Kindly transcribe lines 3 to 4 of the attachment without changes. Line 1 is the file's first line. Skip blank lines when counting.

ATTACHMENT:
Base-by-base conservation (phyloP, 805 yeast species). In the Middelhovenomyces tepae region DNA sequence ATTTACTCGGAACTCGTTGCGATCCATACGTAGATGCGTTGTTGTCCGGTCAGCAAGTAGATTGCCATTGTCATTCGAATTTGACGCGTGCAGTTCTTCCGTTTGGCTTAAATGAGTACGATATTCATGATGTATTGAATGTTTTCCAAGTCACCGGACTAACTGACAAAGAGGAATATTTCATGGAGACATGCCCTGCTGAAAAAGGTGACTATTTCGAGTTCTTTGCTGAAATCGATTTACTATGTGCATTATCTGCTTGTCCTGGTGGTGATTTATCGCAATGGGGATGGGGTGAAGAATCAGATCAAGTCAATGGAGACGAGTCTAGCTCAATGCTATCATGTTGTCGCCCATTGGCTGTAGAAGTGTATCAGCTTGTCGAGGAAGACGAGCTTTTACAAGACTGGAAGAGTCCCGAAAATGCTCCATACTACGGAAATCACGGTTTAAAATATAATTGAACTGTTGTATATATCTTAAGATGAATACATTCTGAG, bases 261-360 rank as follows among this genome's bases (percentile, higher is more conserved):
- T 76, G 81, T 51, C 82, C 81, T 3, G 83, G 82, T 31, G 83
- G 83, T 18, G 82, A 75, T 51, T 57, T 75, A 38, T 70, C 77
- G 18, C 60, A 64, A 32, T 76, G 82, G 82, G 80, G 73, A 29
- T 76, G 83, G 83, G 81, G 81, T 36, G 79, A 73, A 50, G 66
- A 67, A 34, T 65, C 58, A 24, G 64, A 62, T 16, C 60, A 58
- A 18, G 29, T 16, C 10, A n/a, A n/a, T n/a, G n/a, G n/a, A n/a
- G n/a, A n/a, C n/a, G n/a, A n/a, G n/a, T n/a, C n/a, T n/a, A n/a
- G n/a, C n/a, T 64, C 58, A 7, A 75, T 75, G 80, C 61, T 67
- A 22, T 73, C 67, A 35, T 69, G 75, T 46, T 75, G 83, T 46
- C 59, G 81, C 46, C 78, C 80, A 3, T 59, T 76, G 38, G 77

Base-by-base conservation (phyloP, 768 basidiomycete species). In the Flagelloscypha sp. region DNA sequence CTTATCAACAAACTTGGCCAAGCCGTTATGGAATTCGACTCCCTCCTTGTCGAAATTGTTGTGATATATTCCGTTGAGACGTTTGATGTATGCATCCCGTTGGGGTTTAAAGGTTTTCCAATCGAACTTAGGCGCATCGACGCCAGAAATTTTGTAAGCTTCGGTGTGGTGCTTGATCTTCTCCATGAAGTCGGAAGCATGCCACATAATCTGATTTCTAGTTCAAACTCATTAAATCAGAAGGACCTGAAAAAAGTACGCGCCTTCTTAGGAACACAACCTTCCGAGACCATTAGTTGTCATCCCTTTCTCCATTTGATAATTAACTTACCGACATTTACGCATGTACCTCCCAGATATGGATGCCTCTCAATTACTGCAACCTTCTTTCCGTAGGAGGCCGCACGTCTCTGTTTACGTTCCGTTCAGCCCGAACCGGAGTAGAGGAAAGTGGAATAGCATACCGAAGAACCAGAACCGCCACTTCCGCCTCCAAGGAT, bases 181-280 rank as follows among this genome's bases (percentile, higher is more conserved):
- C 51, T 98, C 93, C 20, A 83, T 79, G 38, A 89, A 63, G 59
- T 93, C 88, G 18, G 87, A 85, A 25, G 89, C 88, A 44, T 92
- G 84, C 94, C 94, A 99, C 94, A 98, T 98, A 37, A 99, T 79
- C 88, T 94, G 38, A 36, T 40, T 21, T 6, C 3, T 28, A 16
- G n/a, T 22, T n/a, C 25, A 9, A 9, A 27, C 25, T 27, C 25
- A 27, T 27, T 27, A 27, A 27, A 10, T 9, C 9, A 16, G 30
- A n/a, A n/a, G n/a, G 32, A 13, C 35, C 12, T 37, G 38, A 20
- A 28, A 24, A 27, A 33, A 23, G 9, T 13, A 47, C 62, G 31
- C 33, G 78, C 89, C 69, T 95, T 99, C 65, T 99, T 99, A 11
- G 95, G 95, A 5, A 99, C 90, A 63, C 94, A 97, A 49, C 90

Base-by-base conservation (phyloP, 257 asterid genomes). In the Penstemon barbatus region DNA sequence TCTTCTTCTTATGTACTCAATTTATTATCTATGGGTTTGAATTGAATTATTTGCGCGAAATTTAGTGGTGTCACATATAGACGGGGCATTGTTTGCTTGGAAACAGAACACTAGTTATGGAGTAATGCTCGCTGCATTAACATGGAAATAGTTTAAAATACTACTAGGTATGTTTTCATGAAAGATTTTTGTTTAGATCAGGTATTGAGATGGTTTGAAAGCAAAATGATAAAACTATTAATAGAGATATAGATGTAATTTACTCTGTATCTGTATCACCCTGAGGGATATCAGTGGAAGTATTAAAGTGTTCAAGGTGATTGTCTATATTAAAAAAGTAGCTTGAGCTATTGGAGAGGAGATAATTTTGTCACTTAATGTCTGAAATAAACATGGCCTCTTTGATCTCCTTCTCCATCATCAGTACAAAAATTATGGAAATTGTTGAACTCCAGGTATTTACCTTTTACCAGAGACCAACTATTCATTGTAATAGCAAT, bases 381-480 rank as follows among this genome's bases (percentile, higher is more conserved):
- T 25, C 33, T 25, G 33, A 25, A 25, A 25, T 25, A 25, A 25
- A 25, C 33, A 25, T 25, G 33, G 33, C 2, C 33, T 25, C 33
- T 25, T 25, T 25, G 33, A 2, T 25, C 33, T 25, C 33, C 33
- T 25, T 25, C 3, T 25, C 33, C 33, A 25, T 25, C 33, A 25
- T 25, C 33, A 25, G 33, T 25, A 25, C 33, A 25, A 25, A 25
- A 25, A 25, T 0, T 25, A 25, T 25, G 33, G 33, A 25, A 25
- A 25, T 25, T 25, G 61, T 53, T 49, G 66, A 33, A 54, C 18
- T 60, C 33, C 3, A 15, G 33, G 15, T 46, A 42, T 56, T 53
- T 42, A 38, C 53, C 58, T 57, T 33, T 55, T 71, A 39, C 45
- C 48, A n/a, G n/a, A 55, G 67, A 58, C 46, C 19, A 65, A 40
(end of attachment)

- G 83, T 18, G 82, A 75, T 51, T 57, T 75, A 38, T 70, C 77
- G 18, C 60, A 64, A 32, T 76, G 82, G 82, G 80, G 73, A 29